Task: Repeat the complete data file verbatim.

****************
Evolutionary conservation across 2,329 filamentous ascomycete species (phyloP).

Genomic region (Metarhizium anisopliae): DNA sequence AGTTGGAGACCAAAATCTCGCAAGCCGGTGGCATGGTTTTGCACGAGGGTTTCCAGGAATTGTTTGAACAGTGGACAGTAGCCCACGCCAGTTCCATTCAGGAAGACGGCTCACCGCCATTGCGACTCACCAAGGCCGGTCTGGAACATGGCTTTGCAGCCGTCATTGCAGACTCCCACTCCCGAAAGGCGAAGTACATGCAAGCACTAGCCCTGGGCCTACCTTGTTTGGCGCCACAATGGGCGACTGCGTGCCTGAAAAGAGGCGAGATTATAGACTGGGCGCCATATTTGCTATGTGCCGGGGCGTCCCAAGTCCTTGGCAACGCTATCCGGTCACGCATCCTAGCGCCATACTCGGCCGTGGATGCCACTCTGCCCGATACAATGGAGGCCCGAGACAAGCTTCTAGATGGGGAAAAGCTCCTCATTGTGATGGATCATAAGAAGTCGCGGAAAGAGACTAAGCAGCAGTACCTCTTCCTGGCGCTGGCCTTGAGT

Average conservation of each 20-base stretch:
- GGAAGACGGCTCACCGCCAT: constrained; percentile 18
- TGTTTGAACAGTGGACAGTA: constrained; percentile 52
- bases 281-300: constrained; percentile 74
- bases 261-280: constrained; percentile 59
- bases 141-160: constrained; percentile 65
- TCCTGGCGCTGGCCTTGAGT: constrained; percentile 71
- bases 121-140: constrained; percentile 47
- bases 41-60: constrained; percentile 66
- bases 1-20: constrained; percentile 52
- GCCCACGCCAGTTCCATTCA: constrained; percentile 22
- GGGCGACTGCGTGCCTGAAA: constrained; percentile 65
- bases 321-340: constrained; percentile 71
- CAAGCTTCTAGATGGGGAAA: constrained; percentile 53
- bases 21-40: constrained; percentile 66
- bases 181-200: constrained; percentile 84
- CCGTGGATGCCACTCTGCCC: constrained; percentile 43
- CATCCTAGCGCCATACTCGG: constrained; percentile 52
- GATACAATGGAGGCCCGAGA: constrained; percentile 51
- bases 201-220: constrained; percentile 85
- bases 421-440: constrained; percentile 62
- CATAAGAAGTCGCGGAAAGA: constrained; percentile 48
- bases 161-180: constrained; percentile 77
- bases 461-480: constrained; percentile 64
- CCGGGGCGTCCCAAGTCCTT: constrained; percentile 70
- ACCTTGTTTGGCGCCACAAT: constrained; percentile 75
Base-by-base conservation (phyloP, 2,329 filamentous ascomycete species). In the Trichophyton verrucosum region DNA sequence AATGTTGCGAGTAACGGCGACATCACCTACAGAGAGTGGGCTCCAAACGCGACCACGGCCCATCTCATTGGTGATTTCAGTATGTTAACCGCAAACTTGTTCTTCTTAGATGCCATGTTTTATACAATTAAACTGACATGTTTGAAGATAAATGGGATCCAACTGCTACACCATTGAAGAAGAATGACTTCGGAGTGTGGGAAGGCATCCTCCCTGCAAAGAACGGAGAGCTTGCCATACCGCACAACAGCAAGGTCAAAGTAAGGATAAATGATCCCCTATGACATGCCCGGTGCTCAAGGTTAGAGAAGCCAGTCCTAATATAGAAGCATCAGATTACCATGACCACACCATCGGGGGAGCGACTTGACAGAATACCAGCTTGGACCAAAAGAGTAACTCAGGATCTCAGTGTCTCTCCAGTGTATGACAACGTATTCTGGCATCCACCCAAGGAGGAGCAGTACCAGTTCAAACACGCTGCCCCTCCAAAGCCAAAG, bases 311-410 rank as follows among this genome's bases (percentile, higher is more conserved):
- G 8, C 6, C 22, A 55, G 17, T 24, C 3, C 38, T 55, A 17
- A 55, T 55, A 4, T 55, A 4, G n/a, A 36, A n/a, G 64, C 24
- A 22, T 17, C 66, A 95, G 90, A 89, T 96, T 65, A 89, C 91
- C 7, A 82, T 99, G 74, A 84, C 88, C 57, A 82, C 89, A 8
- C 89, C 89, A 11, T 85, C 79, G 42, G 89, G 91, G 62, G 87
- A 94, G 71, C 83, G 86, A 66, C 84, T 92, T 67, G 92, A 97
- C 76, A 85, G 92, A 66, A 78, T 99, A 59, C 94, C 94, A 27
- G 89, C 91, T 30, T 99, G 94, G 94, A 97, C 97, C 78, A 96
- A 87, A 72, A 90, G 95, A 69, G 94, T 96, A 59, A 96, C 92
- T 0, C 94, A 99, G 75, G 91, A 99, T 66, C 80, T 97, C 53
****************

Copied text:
Evolutionary conservation across 2,329 filamentous ascomycete species (phyloP).

Genomic region (Metarhizium anisopliae): DNA sequence AGTTGGAGACCAAAATCTCGCAAGCCGGTGGCATGGTTTTGCACGAGGGTTTCCAGGAATTGTTTGAACAGTGGACAGTAGCCCACGCCAGTTCCATTCAGGAAGACGGCTCACCGCCATTGCGACTCACCAAGGCCGGTCTGGAACATGGCTTTGCAGCCGTCATTGCAGACTCCCACTCCCGAAAGGCGAAGTACATGCAAGCACTAGCCCTGGGCCTACCTTGTTTGGCGCCACAATGGGCGACTGCGTGCCTGAAAAGAGGCGAGATTATAGACTGGGCGCCATATTTGCTATGTGCCGGGGCGTCCCAAGTCCTTGGCAACGCTATCCGGTCACGCATCCTAGCGCCATACTCGGCCGTGGATGCCACTCTGCCCGATACAATGGAGGCCCGAGACAAGCTTCTAGATGGGGAAAAGCTCCTCATTGTGATGGATCATAAGAAGTCGCGGAAAGAGACTAAGCAGCAGTACCTCTTCCTGGCGCTGGCCTTGAGT

Average conservation of each 20-base stretch:
- GGAAGACGGCTCACCGCCAT: constrained; percentile 18
- TGTTTGAACAGTGGACAGTA: constrained; percentile 52
- bases 281-300: constrained; percentile 74
- bases 261-280: constrained; percentile 59
- bases 141-160: constrained; percentile 65
- TCCTGGCGCTGGCCTTGAGT: constrained; percentile 71
- bases 121-140: constrained; percentile 47
- bases 41-60: constrained; percentile 66
- bases 1-20: constrained; percentile 52
- GCCCACGCCAGTTCCATTCA: constrained; percentile 22
- GGGCGACTGCGTGCCTGAAA: constrained; percentile 65
- bases 321-340: constrained; percentile 71
- CAAGCTTCTAGATGGGGAAA: constrained; percentile 53
- bases 21-40: constrained; percentile 66
- bases 181-200: constrained; percentile 84
- CCGTGGATGCCACTCTGCCC: constrained; percentile 43
- CATCCTAGCGCCATACTCGG: constrained; percentile 52
- GATACAATGGAGGCCCGAGA: constrained; percentile 51
- bases 201-220: constrained; percentile 85
- bases 421-440: constrained; percentile 62
- CATAAGAAGTCGCGGAAAGA: constrained; percentile 48
- bases 161-180: constrained; percentile 77
- bases 461-480: constrained; percentile 64
- CCGGGGCGTCCCAAGTCCTT: constrained; percentile 70
- ACCTTGTTTGGCGCCACAAT: constrained; percentile 75
Base-by-base conservation (phyloP, 2,329 filamentous ascomycete species). In the Trichophyton verrucosum region DNA sequence AATGTTGCGAGTAACGGCGACATCACCTACAGAGAGTGGGCTCCAAACGCGACCACGGCCCATCTCATTGGTGATTTCAGTATGTTAACCGCAAACTTGTTCTTCTTAGATGCCATGTTTTATACAATTAAACTGACATGTTTGAAGATAAATGGGATCCAACTGCTACACCATTGAAGAAGAATGACTTCGGAGTGTGGGAAGGCATCCTCCCTGCAAAGAACGGAGAGCTTGCCATACCGCACAACAGCAAGGTCAAAGTAAGGATAAATGATCCCCTATGACATGCCCGGTGCTCAAGGTTAGAGAAGCCAGTCCTAATATAGAAGCATCAGATTACCATGACCACACCATCGGGGGAGCGACTTGACAGAATACCAGCTTGGACCAAAAGAGTAACTCAGGATCTCAGTGTCTCTCCAGTGTATGACAACGTATTCTGGCATCCACCCAAGGAGGAGCAGTACCAGTTCAAACACGCTGCCCCTCCAAAGCCAAAG, bases 311-410 rank as follows among this genome's bases (percentile, higher is more conserved):
- G 8, C 6, C 22, A 55, G 17, T 24, C 3, C 38, T 55, A 17
- A 55, T 55, A 4, T 55, A 4, G n/a, A 36, A n/a, G 64, C 24
- A 22, T 17, C 66, A 95, G 90, A 89, T 96, T 65, A 89, C 91
- C 7, A 82, T 99, G 74, A 84, C 88, C 57, A 82, C 89, A 8
- C 89, C 89, A 11, T 85, C 79, G 42, G 89, G 91, G 62, G 87
- A 94, G 71, C 83, G 86, A 66, C 84, T 92, T 67, G 92, A 97
- C 76, A 85, G 92, A 66, A 78, T 99, A 59, C 94, C 94, A 27
- G 89, C 91, T 30, T 99, G 94, G 94, A 97, C 97, C 78, A 96
- A 87, A 72, A 90, G 95, A 69, G 94, T 96, A 59, A 96, C 92
- T 0, C 94, A 99, G 75, G 91, A 99, T 66, C 80, T 97, C 53